It doesn’t take genius or clairvoyance to figure out that Canada and its banks are coming into a period of deep, debt regret… See: DEUTSCHE BANK: ‘Canada Is In Serious Trouble’
Simply put, debt levels are very high, and with sky-high home prices cooling off, we could see pressure on the Canadian financial system and labor markets. While US households have been deleveraging since the Great Recession, Canadian household debt as a percent of household income is higher than ever.
These debt levels paint the very portrait of financial fragility as Canada is now side-swiped by crashing oil revenues and the falling tax receipts and rising unemployment this brings. After all, as seen below, the oil boom produced the lion share of new jobs in Canada since 2008. As layoffs mount in the sector now, national unemployment numbers will rise.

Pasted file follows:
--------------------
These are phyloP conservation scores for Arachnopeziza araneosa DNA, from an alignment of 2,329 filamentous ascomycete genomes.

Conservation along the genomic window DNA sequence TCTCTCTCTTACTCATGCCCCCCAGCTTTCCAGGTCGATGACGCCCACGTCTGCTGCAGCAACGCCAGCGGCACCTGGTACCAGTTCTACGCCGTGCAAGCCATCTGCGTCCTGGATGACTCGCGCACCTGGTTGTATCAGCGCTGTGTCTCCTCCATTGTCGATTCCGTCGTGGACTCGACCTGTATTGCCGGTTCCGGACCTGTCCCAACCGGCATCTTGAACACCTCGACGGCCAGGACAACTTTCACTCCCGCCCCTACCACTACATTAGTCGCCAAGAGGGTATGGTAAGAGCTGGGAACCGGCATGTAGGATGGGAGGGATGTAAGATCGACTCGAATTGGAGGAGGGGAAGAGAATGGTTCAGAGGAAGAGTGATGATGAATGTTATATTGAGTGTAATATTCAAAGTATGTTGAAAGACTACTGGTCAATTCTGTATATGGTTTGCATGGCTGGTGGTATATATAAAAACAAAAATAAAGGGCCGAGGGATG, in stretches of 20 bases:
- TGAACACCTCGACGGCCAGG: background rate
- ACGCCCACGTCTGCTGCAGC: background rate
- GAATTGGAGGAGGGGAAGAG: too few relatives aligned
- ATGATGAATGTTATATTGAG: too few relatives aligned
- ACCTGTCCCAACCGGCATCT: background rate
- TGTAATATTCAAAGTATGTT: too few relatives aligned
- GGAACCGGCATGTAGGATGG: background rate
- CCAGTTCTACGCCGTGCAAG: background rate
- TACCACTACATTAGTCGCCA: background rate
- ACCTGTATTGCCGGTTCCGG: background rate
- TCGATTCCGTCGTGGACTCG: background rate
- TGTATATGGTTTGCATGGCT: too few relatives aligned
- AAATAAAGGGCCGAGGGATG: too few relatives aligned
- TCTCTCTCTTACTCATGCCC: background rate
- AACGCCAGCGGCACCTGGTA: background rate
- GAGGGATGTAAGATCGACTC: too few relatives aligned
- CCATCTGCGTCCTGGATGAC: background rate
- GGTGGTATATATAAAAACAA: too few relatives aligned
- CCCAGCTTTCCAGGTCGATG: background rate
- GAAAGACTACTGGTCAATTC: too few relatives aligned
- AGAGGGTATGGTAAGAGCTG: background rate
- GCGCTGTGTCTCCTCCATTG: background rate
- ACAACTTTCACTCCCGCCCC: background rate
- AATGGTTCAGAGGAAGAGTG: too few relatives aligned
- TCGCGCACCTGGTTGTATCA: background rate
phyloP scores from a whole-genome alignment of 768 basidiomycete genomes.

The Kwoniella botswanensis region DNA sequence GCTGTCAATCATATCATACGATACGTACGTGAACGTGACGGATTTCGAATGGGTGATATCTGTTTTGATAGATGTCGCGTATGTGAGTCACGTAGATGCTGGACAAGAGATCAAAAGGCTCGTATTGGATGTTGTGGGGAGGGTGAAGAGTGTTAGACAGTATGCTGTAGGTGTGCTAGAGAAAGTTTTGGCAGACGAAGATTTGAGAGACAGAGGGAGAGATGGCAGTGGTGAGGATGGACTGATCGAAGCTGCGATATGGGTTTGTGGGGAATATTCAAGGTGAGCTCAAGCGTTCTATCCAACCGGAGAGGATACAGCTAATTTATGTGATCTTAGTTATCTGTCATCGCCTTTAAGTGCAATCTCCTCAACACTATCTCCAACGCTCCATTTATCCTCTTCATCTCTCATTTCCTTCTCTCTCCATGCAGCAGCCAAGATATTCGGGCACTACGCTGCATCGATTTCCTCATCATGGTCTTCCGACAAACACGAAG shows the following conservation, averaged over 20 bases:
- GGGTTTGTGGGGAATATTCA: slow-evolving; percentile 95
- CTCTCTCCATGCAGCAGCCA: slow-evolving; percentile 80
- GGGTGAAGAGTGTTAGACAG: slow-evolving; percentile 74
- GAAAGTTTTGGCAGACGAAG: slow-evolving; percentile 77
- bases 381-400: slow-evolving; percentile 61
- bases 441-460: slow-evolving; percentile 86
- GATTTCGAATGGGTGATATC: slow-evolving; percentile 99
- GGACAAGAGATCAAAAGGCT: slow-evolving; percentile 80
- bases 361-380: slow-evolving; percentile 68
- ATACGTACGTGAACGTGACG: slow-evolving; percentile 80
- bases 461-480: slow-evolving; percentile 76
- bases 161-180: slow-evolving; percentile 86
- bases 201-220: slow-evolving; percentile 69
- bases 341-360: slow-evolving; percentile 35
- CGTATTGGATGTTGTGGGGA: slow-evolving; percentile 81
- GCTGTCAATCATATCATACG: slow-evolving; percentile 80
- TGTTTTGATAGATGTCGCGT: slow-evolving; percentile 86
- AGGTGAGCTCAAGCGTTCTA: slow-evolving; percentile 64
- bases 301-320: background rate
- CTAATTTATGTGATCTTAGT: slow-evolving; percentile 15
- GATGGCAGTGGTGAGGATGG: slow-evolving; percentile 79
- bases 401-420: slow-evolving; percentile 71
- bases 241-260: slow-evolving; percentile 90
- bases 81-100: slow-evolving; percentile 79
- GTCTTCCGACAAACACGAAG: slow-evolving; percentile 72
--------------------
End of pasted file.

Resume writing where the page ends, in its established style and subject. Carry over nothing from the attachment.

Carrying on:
And then there is the concentration risk held in Canadian banks today. Not only are they holding silly levels of subprime debt from wobbling energy companies, but they have extended record levels of household debt as well. In the process, disposable income (bottom line in blue) has flat-lined even with modest wage gains and the lowest interest rates in modern history.